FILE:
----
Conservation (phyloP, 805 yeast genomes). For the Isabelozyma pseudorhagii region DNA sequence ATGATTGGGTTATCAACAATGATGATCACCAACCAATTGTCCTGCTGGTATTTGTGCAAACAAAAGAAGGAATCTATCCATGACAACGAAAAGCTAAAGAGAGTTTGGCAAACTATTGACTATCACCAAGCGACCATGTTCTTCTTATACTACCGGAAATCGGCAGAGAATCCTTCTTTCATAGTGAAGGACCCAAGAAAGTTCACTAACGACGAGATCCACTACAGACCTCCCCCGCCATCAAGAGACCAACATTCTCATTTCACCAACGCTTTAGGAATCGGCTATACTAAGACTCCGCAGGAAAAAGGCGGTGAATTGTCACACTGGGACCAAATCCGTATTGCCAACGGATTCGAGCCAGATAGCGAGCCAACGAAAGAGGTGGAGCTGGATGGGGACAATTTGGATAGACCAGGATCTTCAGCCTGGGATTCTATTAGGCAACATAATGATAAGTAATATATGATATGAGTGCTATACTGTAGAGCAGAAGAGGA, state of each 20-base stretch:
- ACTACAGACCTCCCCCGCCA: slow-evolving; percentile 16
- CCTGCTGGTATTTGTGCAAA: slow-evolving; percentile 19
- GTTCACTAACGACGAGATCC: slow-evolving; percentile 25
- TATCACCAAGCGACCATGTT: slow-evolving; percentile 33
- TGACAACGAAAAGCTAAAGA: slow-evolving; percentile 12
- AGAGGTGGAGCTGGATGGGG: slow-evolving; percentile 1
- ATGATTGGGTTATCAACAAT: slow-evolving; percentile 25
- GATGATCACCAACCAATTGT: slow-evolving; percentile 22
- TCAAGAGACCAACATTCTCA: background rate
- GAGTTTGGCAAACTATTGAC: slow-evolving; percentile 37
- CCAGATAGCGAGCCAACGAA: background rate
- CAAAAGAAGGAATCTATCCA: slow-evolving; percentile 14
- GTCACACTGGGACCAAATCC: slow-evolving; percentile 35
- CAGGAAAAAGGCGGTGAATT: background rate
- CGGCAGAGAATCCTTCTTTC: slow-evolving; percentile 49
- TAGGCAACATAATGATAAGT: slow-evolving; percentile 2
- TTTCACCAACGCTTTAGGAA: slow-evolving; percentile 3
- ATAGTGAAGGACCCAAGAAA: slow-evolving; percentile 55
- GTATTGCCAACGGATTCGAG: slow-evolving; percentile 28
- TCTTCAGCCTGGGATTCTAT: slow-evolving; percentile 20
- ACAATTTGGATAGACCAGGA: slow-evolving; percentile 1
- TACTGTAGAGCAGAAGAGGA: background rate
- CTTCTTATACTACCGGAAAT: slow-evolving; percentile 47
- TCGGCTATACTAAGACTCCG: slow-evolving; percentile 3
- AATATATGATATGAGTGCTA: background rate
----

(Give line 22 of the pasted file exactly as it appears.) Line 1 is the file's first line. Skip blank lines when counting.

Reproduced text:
- ACAATTTGGATAGACCAGGA: slow-evolving; percentile 1